SCIENCE
image

Nobel Prize

Tu Youyou: the Nobel Prize-winning scientist and the malaria controversy

PUBLISHED : Monday, 05 October, 2015, 10:55pm
UPDATED : Tuesday, 23 January, 2018, 11:54am

Tu Youyou, a veteran Chinese medical researcher who became the latest winner of the Nobel Prize for medicine on Monday, is a controversial figure in mainland science.

Tu, who has a bachelor's degree in pharmacy from Peking University and is not a member of the prestigious Chinese Academy of Sciences, has been criticised by some mainland scientists for not crediting her team.

The 85-year-old researcher won the prize for her discoveries concerning a novel therapy against malaria, according to a statement issued by the Nobel Assembly at Sweden's Karolinska Institutet.

When efforts to eradicate malaria failed and the disease was on the rise in late 1960s, Tu turned to traditional herbal medicine to tackle the scourge. Tu was the first to show that a component extracted from the plant Artemisia annua, later called artemisinin, was highly effective against the disease, it said.

The secret, military-backed project was supported by the top leadership including Mao Zedong and Zhou Enlai , partly to combat the disease at home and partly to answer a call for help from North Vietnam.

Read more: Blood, sweat and tears: on the path of treating malaria

Tu also won the prestigious Lasker-DeBakey Clinical Medical Research Award in 2011 for the discovery of artemisinin and its use in the treatment of malaria.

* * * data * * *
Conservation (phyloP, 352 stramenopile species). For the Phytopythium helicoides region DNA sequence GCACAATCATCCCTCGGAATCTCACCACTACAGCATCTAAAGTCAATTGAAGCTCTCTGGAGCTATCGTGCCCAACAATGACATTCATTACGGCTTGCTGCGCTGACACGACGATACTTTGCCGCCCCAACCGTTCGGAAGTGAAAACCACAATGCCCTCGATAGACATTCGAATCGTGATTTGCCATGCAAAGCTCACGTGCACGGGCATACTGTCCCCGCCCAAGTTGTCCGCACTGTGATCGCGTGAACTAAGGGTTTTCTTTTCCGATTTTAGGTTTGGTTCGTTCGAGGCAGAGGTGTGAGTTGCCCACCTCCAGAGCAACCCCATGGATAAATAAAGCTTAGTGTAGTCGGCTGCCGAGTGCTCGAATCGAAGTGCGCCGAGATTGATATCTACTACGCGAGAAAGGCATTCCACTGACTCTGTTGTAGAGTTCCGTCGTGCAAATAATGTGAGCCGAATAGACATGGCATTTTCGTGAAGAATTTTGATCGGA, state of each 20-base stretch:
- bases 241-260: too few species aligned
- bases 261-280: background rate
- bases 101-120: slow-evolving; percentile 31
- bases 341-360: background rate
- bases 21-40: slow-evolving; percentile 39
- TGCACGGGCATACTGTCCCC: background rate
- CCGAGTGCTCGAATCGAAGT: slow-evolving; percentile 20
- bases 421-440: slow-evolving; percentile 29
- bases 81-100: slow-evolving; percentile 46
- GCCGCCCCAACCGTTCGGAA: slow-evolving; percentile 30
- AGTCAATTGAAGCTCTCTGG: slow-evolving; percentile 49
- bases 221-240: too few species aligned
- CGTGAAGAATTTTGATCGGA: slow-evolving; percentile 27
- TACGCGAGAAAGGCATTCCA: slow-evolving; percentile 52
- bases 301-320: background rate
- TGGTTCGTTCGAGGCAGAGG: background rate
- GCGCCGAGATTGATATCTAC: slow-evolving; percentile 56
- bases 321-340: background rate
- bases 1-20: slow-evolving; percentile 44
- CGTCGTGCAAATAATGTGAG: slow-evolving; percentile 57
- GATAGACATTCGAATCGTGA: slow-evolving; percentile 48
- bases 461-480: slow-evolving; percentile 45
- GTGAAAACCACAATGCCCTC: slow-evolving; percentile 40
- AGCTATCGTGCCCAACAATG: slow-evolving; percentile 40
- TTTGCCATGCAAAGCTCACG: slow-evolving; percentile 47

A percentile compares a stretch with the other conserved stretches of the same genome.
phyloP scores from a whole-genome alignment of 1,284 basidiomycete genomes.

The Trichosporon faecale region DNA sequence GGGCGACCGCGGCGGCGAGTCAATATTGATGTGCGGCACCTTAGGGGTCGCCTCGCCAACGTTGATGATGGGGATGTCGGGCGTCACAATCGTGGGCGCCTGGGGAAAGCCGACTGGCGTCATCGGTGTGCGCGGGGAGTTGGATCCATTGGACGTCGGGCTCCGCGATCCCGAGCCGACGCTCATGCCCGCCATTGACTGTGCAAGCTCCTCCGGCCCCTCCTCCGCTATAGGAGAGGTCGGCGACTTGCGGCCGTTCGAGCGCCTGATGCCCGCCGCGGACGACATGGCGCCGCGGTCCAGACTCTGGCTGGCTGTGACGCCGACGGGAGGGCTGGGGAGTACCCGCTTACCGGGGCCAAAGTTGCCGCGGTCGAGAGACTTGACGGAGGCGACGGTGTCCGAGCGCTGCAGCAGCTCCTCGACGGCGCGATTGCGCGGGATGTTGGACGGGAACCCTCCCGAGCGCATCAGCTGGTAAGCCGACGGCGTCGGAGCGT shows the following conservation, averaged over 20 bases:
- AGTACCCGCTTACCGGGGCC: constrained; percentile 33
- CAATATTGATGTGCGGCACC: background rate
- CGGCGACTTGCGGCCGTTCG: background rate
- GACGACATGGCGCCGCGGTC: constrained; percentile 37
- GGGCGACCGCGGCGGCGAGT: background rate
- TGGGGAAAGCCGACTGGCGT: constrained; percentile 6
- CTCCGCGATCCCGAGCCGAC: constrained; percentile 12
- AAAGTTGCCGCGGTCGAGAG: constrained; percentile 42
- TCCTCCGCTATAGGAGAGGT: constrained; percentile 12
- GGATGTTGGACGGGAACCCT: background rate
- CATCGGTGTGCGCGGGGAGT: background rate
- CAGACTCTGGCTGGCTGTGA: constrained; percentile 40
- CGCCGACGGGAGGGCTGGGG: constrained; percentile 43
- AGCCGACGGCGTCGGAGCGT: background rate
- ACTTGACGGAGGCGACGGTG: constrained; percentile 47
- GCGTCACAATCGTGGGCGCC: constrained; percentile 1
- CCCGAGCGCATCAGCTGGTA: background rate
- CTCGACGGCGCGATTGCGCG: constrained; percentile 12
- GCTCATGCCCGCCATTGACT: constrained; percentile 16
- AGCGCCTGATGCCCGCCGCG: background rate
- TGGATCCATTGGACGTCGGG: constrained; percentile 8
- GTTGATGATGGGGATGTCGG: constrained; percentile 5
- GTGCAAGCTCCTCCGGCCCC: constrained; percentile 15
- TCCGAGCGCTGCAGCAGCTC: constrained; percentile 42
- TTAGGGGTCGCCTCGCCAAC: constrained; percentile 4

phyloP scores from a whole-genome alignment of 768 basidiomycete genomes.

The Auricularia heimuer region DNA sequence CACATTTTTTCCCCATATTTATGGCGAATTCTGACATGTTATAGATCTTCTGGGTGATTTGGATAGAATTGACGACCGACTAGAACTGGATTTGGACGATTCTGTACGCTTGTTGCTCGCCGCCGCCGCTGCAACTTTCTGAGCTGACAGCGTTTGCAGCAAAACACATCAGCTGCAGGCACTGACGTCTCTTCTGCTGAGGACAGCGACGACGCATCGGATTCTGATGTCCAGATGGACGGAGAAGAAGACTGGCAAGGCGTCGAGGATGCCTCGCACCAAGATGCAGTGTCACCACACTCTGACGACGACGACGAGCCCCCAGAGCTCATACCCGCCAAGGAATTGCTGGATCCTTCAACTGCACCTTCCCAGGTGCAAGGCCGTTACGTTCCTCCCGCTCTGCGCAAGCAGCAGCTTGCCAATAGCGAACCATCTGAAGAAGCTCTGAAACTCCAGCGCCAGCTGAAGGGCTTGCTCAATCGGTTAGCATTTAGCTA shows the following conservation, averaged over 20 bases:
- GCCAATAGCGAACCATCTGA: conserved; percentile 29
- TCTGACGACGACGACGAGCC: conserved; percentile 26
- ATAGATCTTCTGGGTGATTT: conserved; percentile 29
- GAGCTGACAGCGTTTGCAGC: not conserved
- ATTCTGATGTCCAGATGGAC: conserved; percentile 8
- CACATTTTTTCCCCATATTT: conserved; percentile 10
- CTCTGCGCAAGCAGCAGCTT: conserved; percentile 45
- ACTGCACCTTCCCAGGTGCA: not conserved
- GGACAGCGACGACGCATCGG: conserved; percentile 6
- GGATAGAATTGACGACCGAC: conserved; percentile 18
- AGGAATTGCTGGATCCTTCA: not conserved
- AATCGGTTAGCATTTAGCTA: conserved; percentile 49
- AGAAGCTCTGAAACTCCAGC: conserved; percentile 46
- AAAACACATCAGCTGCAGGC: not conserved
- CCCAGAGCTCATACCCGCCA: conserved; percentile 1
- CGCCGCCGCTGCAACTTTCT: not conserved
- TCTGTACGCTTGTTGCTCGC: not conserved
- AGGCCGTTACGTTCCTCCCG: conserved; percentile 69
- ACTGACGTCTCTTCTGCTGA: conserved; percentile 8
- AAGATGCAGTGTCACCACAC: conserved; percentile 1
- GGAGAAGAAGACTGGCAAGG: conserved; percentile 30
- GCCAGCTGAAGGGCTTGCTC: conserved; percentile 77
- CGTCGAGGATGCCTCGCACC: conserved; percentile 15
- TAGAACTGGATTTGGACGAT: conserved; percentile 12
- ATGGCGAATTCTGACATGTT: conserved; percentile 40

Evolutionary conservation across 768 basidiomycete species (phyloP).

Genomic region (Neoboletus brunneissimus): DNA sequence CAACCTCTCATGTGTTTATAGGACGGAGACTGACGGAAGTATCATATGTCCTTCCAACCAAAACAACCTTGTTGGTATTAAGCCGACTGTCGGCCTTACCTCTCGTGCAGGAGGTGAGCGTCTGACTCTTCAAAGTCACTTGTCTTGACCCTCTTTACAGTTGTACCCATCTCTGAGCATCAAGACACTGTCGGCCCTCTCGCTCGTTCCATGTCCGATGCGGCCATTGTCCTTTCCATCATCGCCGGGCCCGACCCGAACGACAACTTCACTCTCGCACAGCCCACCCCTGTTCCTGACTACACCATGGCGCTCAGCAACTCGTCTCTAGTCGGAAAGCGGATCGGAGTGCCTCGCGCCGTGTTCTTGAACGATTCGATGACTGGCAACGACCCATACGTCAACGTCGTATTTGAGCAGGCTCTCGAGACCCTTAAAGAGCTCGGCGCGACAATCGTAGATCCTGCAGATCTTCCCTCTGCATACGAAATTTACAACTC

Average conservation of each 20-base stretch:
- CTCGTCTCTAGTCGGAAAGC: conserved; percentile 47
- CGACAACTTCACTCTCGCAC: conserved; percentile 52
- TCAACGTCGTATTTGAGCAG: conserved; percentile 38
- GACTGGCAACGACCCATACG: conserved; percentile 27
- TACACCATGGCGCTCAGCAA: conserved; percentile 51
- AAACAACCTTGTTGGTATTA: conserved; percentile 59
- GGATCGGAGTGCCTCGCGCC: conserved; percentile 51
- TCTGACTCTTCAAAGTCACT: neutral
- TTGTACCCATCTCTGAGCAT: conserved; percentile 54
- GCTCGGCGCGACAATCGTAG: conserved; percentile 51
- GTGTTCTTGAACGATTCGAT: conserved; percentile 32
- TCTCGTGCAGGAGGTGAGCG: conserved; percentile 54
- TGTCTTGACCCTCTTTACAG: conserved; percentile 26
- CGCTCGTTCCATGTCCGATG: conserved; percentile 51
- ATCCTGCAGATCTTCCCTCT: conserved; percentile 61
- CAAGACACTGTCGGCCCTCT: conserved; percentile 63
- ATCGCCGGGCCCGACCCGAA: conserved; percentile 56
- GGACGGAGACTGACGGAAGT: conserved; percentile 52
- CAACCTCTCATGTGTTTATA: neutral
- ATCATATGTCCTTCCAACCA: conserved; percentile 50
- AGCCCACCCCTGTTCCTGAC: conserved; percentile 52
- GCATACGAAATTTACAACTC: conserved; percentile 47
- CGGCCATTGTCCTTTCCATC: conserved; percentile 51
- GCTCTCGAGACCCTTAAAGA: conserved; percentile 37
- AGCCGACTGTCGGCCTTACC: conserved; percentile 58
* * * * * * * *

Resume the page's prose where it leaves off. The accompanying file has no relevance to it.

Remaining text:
Tu has a reputation for being meticulous. "She pays so much attention to details that she seems pretty harsh sometimes," said Lu Aiping, dean of Chinese medicine at Baptist University, who worked briefly with Tu in 2000. "But once she's off from work, she becomes easy-going."

Tu was described in many reports as a modest scientist, but there has always been controversy over who discovered artemisinin. She claimed in her 2009 book Qinghao and Artemisinin Drugs that she was the medication's primary inventor.

But the project's deputy director Zhang Jianfang said "Qinghaosu II", developed by Tu's group, was ineffective and had side effects, with its clinical trial stopped in 1973.

Zhang said the team of Li Guoqiao, from Guangzhou University of Chinese Medicine, proved the drug's effectiveness in a 1974 clinical trial. Li and other participants wrote their own account in a book published this year called Artemisinin Anti-malaria Drugs.